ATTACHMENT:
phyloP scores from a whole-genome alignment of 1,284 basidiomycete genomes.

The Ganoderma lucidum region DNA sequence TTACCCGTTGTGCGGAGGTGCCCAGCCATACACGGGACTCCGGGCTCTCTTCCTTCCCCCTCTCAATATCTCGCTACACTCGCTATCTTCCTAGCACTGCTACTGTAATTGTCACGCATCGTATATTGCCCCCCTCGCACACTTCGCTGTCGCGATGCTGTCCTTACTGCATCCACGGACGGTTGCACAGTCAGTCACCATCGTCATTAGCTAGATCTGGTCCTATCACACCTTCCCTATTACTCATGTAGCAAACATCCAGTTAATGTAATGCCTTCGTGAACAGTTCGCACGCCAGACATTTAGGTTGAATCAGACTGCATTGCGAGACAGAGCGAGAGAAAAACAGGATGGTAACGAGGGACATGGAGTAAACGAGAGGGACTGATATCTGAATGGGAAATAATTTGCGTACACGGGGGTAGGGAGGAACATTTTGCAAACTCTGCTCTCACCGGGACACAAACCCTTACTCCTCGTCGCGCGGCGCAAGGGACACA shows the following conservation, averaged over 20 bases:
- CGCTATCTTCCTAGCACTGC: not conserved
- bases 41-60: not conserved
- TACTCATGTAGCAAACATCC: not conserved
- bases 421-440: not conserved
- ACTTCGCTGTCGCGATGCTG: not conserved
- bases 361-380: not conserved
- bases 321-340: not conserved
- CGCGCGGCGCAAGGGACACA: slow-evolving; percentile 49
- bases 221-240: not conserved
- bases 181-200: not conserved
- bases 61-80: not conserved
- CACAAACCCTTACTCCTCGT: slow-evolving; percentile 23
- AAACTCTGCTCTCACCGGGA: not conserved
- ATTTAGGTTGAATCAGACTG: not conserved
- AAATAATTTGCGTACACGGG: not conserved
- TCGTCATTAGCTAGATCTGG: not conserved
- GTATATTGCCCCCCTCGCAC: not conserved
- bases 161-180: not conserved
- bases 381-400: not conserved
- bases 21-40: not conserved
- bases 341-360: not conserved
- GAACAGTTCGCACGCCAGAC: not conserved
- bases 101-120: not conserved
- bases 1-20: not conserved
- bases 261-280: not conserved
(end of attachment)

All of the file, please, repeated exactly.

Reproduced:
phyloP scores from a whole-genome alignment of 1,284 basidiomycete genomes.

The Ganoderma lucidum region DNA sequence TTACCCGTTGTGCGGAGGTGCCCAGCCATACACGGGACTCCGGGCTCTCTTCCTTCCCCCTCTCAATATCTCGCTACACTCGCTATCTTCCTAGCACTGCTACTGTAATTGTCACGCATCGTATATTGCCCCCCTCGCACACTTCGCTGTCGCGATGCTGTCCTTACTGCATCCACGGACGGTTGCACAGTCAGTCACCATCGTCATTAGCTAGATCTGGTCCTATCACACCTTCCCTATTACTCATGTAGCAAACATCCAGTTAATGTAATGCCTTCGTGAACAGTTCGCACGCCAGACATTTAGGTTGAATCAGACTGCATTGCGAGACAGAGCGAGAGAAAAACAGGATGGTAACGAGGGACATGGAGTAAACGAGAGGGACTGATATCTGAATGGGAAATAATTTGCGTACACGGGGGTAGGGAGGAACATTTTGCAAACTCTGCTCTCACCGGGACACAAACCCTTACTCCTCGTCGCGCGGCGCAAGGGACACA shows the following conservation, averaged over 20 bases:
- CGCTATCTTCCTAGCACTGC: not conserved
- bases 41-60: not conserved
- TACTCATGTAGCAAACATCC: not conserved
- bases 421-440: not conserved
- ACTTCGCTGTCGCGATGCTG: not conserved
- bases 361-380: not conserved
- bases 321-340: not conserved
- CGCGCGGCGCAAGGGACACA: slow-evolving; percentile 49
- bases 221-240: not conserved
- bases 181-200: not conserved
- bases 61-80: not conserved
- CACAAACCCTTACTCCTCGT: slow-evolving; percentile 23
- AAACTCTGCTCTCACCGGGA: not conserved
- ATTTAGGTTGAATCAGACTG: not conserved
- AAATAATTTGCGTACACGGG: not conserved
- TCGTCATTAGCTAGATCTGG: not conserved
- GTATATTGCCCCCCTCGCAC: not conserved
- bases 161-180: not conserved
- bases 381-400: not conserved
- bases 21-40: not conserved
- bases 341-360: not conserved
- GAACAGTTCGCACGCCAGAC: not conserved
- bases 101-120: not conserved
- bases 1-20: not conserved
- bases 261-280: not conserved